Wednesday, July 1, 2015

Why So Few? Unconscious Bias I

The 2010 report entitled, Why So Few? Women in Science, Technology, Engineering, and Mathematics, by the American Association of University Women (AAUW), finds that bias, often unconscious, continues to limit women’s progress in scientific and engineering fields. Research by Dr. Mahzarin Banaji, a former AAUW fellow, and her colleagues at Harvard University shows that even individuals who consciously reject negative stereotypes about women in science often still believe that science is better suited to men than women at an unconscious level. These unconscious beliefs or implicit biases may be more powerful than explicitly held beliefs and values simply because we are not aware of them.

Dr. Banaji is a co-developer of the implicit association test (IAT) which is basically a test that measures how we associate different concepts to determine attitudes about different groups. For example the gender-science implicit association test measures the degree to which people associate math and arts with male and female. There are two rounds of categorization. In one round participants hit one key any time a word representing either male or arts is shown on the computer screen. And they hit a different key any time a word representing either female or science is shown. In the second round the pairings are switched and participants hit one key for words representing either male or science and a different key for words representing either female or arts. The difference in average response time when science is paired with male is compared to when science is paired with female to measure the degree of association.

Since the gender-science implicit association test was established in 1998, more than a half million people from around the world have taken it, and more than 70 percent of test takers more readily associated “male” with science and “female” with arts than the reverse. Implicit bias may influence girls’ likelihood of identifying with and participating in math and science and contributes to bias in science and engineering fields in education and the workplace - even among people who support gender equity.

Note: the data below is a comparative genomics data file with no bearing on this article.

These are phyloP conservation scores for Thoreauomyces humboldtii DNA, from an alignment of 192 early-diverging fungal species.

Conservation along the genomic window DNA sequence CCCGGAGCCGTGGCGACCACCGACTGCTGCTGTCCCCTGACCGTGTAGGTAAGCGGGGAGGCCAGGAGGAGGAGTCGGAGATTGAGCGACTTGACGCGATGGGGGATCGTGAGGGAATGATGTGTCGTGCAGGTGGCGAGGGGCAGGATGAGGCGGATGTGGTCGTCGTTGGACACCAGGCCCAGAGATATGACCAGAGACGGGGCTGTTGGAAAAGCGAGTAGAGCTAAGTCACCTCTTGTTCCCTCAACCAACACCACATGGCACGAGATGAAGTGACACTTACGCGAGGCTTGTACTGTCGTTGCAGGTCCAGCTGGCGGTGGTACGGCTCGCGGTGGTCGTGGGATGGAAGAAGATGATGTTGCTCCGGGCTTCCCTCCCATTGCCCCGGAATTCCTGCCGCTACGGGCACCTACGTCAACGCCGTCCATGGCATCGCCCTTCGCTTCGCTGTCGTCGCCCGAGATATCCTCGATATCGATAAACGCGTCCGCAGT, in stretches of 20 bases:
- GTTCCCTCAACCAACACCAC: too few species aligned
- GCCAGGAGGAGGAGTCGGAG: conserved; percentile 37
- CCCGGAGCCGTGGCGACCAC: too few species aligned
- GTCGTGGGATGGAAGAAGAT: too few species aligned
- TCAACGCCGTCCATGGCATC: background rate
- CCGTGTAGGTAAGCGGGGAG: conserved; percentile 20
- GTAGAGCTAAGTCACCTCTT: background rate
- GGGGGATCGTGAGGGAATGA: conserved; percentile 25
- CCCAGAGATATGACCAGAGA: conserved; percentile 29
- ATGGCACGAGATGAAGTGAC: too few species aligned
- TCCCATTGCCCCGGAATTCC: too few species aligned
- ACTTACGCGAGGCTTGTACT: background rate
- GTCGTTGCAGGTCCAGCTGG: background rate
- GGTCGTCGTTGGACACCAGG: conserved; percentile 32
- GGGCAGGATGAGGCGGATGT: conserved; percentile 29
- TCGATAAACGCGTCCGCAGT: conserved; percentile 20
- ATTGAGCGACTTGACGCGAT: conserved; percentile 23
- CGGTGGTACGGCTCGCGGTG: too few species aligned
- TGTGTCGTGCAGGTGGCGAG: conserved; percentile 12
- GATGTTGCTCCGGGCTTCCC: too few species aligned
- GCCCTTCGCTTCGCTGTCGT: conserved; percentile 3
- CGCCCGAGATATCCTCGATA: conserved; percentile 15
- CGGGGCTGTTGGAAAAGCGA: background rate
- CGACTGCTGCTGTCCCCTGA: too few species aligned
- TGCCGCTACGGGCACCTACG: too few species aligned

So what can be done to combat these biases? First, you can learn more about your implicit bias by taking the tests at the website shown here. The test is anonymous and free for anyone to take. Second, if you find that you do have biases (and most people do), you can take steps to address them. Simple steps such as actively learning more about female scientists and engineers - by reading, visiting a women in science exhibit, or even attending event like this one can help to give you more accurate information about women in science. Also, having positive images of women in science in your office, classrooms, and homes can help to “reset” your biases.

Note: much of this text is from the AAUW ppt describing highlights of the Why So Few? report.